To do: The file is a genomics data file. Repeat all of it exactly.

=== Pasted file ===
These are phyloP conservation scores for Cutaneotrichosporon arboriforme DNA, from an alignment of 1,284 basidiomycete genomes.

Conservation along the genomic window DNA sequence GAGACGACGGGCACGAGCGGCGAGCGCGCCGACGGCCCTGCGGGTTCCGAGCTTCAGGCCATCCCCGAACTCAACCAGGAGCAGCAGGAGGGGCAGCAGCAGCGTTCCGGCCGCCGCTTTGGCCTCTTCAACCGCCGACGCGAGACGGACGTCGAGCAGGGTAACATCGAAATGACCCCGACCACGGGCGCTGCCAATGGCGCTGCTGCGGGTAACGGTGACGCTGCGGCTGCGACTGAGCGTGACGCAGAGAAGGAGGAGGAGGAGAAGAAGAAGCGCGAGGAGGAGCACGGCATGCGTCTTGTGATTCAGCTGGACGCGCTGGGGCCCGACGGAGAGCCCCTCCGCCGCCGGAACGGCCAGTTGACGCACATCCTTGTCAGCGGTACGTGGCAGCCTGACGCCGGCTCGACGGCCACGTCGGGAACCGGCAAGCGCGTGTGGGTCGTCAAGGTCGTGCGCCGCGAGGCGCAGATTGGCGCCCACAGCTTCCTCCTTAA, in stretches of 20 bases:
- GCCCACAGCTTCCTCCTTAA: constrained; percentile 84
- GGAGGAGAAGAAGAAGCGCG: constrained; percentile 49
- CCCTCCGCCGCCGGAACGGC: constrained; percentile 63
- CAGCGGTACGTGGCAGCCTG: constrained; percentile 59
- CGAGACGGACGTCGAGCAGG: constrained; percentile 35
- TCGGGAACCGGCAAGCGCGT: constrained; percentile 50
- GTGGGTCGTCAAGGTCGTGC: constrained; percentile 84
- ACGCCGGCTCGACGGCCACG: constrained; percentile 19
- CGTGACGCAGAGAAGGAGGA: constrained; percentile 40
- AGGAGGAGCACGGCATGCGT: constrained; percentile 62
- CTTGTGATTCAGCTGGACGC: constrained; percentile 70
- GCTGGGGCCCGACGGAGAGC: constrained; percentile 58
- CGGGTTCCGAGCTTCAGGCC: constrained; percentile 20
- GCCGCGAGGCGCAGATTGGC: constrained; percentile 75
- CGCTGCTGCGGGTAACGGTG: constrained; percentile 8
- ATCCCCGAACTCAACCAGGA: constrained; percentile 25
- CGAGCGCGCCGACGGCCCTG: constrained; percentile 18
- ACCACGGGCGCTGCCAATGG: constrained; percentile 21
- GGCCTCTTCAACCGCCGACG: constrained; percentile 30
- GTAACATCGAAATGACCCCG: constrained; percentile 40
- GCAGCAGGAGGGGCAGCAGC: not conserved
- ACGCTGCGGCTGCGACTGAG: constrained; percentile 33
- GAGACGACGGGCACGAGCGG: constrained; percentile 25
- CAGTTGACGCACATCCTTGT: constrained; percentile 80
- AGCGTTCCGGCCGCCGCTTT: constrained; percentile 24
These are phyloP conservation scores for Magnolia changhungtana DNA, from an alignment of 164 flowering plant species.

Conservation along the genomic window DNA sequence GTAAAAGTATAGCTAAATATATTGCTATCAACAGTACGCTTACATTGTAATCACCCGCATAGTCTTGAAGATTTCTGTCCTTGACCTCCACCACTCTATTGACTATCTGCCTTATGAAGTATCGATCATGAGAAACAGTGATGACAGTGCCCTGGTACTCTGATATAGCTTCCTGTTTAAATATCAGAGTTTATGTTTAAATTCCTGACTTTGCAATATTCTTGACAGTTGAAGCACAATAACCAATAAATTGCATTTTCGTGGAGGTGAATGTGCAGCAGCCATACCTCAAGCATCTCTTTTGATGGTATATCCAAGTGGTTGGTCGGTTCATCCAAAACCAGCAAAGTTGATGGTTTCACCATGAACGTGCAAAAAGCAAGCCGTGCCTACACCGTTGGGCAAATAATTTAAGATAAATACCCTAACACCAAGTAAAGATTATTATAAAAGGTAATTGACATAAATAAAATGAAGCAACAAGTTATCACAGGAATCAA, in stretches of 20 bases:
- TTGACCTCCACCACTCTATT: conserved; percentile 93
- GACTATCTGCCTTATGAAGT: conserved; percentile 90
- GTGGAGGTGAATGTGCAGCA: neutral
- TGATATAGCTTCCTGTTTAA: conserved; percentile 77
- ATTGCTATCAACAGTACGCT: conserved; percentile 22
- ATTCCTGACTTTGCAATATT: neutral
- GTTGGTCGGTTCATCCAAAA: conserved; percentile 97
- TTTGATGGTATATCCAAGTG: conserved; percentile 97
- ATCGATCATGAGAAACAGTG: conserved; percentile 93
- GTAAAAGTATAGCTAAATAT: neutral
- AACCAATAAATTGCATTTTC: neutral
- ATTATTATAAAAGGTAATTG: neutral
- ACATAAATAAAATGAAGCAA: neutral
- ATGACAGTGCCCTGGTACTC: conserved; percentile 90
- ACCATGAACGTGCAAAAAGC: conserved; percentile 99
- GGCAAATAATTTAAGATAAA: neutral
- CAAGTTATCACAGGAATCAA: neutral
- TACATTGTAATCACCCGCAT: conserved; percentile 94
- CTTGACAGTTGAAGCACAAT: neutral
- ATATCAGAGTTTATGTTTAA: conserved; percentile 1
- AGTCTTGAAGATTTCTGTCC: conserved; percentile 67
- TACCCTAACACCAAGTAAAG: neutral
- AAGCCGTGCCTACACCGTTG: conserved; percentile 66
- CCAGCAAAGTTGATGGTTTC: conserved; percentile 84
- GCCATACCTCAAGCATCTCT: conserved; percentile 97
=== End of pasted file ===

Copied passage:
These are phyloP conservation scores for Cutaneotrichosporon arboriforme DNA, from an alignment of 1,284 basidiomycete genomes.

Conservation along the genomic window DNA sequence GAGACGACGGGCACGAGCGGCGAGCGCGCCGACGGCCCTGCGGGTTCCGAGCTTCAGGCCATCCCCGAACTCAACCAGGAGCAGCAGGAGGGGCAGCAGCAGCGTTCCGGCCGCCGCTTTGGCCTCTTCAACCGCCGACGCGAGACGGACGTCGAGCAGGGTAACATCGAAATGACCCCGACCACGGGCGCTGCCAATGGCGCTGCTGCGGGTAACGGTGACGCTGCGGCTGCGACTGAGCGTGACGCAGAGAAGGAGGAGGAGGAGAAGAAGAAGCGCGAGGAGGAGCACGGCATGCGTCTTGTGATTCAGCTGGACGCGCTGGGGCCCGACGGAGAGCCCCTCCGCCGCCGGAACGGCCAGTTGACGCACATCCTTGTCAGCGGTACGTGGCAGCCTGACGCCGGCTCGACGGCCACGTCGGGAACCGGCAAGCGCGTGTGGGTCGTCAAGGTCGTGCGCCGCGAGGCGCAGATTGGCGCCCACAGCTTCCTCCTTAA, in stretches of 20 bases:
- GCCCACAGCTTCCTCCTTAA: constrained; percentile 84
- GGAGGAGAAGAAGAAGCGCG: constrained; percentile 49
- CCCTCCGCCGCCGGAACGGC: constrained; percentile 63
- CAGCGGTACGTGGCAGCCTG: constrained; percentile 59
- CGAGACGGACGTCGAGCAGG: constrained; percentile 35
- TCGGGAACCGGCAAGCGCGT: constrained; percentile 50
- GTGGGTCGTCAAGGTCGTGC: constrained; percentile 84
- ACGCCGGCTCGACGGCCACG: constrained; percentile 19
- CGTGACGCAGAGAAGGAGGA: constrained; percentile 40
- AGGAGGAGCACGGCATGCGT: constrained; percentile 62
- CTTGTGATTCAGCTGGACGC: constrained; percentile 70
- GCTGGGGCCCGACGGAGAGC: constrained; percentile 58
- CGGGTTCCGAGCTTCAGGCC: constrained; percentile 20
- GCCGCGAGGCGCAGATTGGC: constrained; percentile 75
- CGCTGCTGCGGGTAACGGTG: constrained; percentile 8
- ATCCCCGAACTCAACCAGGA: constrained; percentile 25
- CGAGCGCGCCGACGGCCCTG: constrained; percentile 18
- ACCACGGGCGCTGCCAATGG: constrained; percentile 21
- GGCCTCTTCAACCGCCGACG: constrained; percentile 30
- GTAACATCGAAATGACCCCG: constrained; percentile 40
- GCAGCAGGAGGGGCAGCAGC: not conserved
- ACGCTGCGGCTGCGACTGAG: constrained; percentile 33
- GAGACGACGGGCACGAGCGG: constrained; percentile 25
- CAGTTGACGCACATCCTTGT: constrained; percentile 80
- AGCGTTCCGGCCGCCGCTTT: constrained; percentile 24
These are phyloP conservation scores for Magnolia changhungtana DNA, from an alignment of 164 flowering plant species.

Conservation along the genomic window DNA sequence GTAAAAGTATAGCTAAATATATTGCTATCAACAGTACGCTTACATTGTAATCACCCGCATAGTCTTGAAGATTTCTGTCCTTGACCTCCACCACTCTATTGACTATCTGCCTTATGAAGTATCGATCATGAGAAACAGTGATGACAGTGCCCTGGTACTCTGATATAGCTTCCTGTTTAAATATCAGAGTTTATGTTTAAATTCCTGACTTTGCAATATTCTTGACAGTTGAAGCACAATAACCAATAAATTGCATTTTCGTGGAGGTGAATGTGCAGCAGCCATACCTCAAGCATCTCTTTTGATGGTATATCCAAGTGGTTGGTCGGTTCATCCAAAACCAGCAAAGTTGATGGTTTCACCATGAACGTGCAAAAAGCAAGCCGTGCCTACACCGTTGGGCAAATAATTTAAGATAAATACCCTAACACCAAGTAAAGATTATTATAAAAGGTAATTGACATAAATAAAATGAAGCAACAAGTTATCACAGGAATCAA, in stretches of 20 bases:
- TTGACCTCCACCACTCTATT: conserved; percentile 93
- GACTATCTGCCTTATGAAGT: conserved; percentile 90
- GTGGAGGTGAATGTGCAGCA: neutral
- TGATATAGCTTCCTGTTTAA: conserved; percentile 77
- ATTGCTATCAACAGTACGCT: conserved; percentile 22
- ATTCCTGACTTTGCAATATT: neutral
- GTTGGTCGGTTCATCCAAAA: conserved; percentile 97
- TTTGATGGTATATCCAAGTG: conserved; percentile 97
- ATCGATCATGAGAAACAGTG: conserved; percentile 93
- GTAAAAGTATAGCTAAATAT: neutral
- AACCAATAAATTGCATTTTC: neutral
- ATTATTATAAAAGGTAATTG: neutral
- ACATAAATAAAATGAAGCAA: neutral
- ATGACAGTGCCCTGGTACTC: conserved; percentile 90
- ACCATGAACGTGCAAAAAGC: conserved; percentile 99
- GGCAAATAATTTAAGATAAA: neutral
- CAAGTTATCACAGGAATCAA: neutral
- TACATTGTAATCACCCGCAT: conserved; percentile 94
- CTTGACAGTTGAAGCACAAT: neutral
- ATATCAGAGTTTATGTTTAA: conserved; percentile 1
- AGTCTTGAAGATTTCTGTCC: conserved; percentile 67
- TACCCTAACACCAAGTAAAG: neutral
- AAGCCGTGCCTACACCGTTG: conserved; percentile 66
- CCAGCAAAGTTGATGGTTTC: conserved; percentile 84
- GCCATACCTCAAGCATCTCT: conserved; percentile 97